antient than the very firſt Olympiad. Timæus con-
jectures that there were two of his Name, and
in diverſe times; but that the One of them being
much more famous than the Other, Men gave to
Him the Glory of the Exploits of Both:
der of the Two, according to Him, was not long
after Homer, and Some are ſo particular as even
to ſay that he had ſeen Homer.
great Antiquity may be gathered from a paſ(ſ)age in
Xenophon, where he makes him contempo-
rary with the Heraclidæ; not but that the very laſt
Kings of Sparta were Heraclidæ too:
in that place to call Those Heraclidæ who were the
firſt, and more immediate Succeſſors of Hercules.
of Writers who have gone before us in this Sub-
ject, we ſhall endeavour to compoſe the Hiſtory of
his Life, ſetting down thoſe paſ(ſ)ages which are
leaſt contradicted, and following thoſe Authors
who are moſt worthy of Credit.
curgus was the Son of Prytanis, and not of Euno-
mus; but in this Opinion he is ſingular, for all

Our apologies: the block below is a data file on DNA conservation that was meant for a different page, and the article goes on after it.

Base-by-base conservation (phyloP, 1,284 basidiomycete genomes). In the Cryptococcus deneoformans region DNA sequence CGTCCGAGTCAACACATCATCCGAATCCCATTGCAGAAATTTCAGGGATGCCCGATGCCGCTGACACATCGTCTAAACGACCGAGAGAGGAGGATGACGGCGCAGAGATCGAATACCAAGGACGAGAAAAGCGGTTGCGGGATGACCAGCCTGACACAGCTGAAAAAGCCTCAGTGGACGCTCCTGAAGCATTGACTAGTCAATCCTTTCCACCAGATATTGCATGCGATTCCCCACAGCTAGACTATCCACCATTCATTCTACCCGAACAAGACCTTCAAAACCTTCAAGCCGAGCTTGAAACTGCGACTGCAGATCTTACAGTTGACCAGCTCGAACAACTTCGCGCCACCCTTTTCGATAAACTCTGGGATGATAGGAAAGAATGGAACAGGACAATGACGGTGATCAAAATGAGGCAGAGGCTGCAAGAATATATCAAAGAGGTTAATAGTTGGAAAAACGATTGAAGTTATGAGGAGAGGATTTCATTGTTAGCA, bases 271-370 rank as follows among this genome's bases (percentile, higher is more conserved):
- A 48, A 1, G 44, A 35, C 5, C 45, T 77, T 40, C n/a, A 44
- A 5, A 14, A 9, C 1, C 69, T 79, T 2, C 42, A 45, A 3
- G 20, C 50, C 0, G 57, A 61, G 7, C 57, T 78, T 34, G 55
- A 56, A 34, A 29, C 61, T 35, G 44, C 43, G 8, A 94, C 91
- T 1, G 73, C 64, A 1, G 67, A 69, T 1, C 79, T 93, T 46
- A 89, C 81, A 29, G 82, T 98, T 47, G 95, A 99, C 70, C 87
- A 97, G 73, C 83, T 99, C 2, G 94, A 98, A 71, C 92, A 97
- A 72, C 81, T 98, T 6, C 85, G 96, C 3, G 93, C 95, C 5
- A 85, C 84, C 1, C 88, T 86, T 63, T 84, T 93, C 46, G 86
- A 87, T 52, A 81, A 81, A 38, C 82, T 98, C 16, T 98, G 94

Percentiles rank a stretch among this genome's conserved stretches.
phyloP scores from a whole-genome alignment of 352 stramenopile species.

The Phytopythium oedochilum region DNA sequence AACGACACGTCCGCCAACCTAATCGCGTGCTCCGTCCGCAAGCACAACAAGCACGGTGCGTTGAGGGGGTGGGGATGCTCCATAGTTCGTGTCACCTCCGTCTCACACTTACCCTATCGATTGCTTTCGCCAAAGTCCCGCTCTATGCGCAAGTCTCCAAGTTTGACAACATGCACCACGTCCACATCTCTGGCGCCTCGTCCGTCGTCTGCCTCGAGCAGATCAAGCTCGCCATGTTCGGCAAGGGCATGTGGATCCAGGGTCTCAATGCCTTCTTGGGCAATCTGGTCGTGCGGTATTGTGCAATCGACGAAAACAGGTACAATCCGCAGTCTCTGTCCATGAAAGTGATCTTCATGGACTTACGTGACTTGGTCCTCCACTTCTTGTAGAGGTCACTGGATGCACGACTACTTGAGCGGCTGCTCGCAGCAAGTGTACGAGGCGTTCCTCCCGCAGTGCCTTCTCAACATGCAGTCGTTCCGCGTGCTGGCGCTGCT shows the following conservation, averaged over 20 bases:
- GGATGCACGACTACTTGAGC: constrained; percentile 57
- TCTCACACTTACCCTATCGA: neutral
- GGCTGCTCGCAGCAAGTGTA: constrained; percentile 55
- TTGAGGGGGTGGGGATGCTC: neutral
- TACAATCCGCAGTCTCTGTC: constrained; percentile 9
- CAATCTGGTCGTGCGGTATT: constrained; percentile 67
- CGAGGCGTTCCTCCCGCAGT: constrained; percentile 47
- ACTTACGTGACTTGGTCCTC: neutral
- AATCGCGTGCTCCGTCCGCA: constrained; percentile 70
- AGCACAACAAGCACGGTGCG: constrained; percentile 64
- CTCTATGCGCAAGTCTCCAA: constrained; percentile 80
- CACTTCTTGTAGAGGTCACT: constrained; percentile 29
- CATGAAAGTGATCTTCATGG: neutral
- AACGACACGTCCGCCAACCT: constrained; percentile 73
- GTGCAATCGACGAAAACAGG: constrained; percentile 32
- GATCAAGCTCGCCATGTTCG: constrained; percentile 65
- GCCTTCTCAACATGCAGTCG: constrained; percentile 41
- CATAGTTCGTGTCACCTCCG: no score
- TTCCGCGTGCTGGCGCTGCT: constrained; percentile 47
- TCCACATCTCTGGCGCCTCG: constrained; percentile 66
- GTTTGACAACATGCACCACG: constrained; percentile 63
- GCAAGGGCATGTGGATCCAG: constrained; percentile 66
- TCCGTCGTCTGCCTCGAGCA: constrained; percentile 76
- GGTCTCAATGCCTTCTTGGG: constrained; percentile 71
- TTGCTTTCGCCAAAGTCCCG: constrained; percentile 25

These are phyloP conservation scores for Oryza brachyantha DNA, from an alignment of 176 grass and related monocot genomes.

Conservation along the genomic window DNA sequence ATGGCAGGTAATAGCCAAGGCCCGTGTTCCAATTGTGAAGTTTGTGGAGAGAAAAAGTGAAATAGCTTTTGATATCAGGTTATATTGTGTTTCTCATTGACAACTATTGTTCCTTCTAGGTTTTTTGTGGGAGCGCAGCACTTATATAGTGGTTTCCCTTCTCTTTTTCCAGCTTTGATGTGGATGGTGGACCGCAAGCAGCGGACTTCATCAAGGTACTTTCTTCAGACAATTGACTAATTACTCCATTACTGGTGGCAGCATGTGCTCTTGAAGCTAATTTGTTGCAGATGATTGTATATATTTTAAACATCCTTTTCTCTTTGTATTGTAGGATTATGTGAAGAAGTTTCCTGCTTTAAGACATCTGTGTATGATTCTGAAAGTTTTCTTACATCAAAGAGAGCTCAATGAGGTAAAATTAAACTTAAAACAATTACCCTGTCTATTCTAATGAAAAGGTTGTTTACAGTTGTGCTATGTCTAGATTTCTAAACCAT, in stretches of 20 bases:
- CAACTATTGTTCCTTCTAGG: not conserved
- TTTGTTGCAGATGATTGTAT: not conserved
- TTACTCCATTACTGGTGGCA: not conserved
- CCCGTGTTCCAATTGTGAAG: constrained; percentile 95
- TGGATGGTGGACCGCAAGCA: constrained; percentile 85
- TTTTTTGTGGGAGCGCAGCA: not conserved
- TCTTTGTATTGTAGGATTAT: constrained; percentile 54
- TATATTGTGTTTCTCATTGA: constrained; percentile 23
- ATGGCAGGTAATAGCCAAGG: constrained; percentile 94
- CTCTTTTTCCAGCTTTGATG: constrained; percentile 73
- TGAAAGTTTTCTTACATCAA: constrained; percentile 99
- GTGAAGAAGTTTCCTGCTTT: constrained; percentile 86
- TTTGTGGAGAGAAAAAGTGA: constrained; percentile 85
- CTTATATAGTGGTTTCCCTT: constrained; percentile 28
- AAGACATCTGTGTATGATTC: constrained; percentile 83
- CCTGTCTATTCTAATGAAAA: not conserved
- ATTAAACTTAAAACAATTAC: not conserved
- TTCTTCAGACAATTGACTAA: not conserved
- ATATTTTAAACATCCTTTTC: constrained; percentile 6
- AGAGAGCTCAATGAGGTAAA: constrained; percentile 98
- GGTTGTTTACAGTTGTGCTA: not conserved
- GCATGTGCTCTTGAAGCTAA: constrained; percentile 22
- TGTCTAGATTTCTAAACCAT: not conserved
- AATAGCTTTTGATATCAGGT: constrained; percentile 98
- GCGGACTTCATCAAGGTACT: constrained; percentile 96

the reſt deduce the Genealogy of them both as
Eunomus, who by his firſt
Patrocles, Wife had a Son nam'd Po-
Soüs, lydectes, and by his ſecond
Wife, Dianaſ(ſ)a, had this Ly-
whoſe Life is before us;
was the Sixth from Patrocles, and the Eleventh
was the moſt renown'd of all his Anceſtors, under
whoſe Conduct the Spartans ſubdu'd and made
Slaves of the Ilotes, and added to their Dominions
good part of the Country which they wreſted
from the Arcadians.
King Soüs, that being beſieged by the Clitorians
in a dry and ſtony place, ſo that he could come
at no Water, he was at laſt conſtrained to agree
with them upon theſe hard terms, That he would
reſtore to them all his Conqueſts, provided that
himſelf and all his Men ſhould drink of a Spring
not far diſtant from his Camp. After the uſual
Oaths and Ratifications,
gether, and offer'd to Him that would forbear
Drinking, his Kingdom for a reward.
Thirſt was ſo much ſtronger than their Ambition,
that] not a Man of them was able to forbear.
ſhort, when they had all drank their fill, at laſt
comes King Soüs himſelf to the Spring, and, hav-
ing ſprinkled his Face only, without ſwallowing
one drop, he march'd off in the Face of his Ene-
himſelf, and all his Men (according to the Articles)
had not drank of their Water.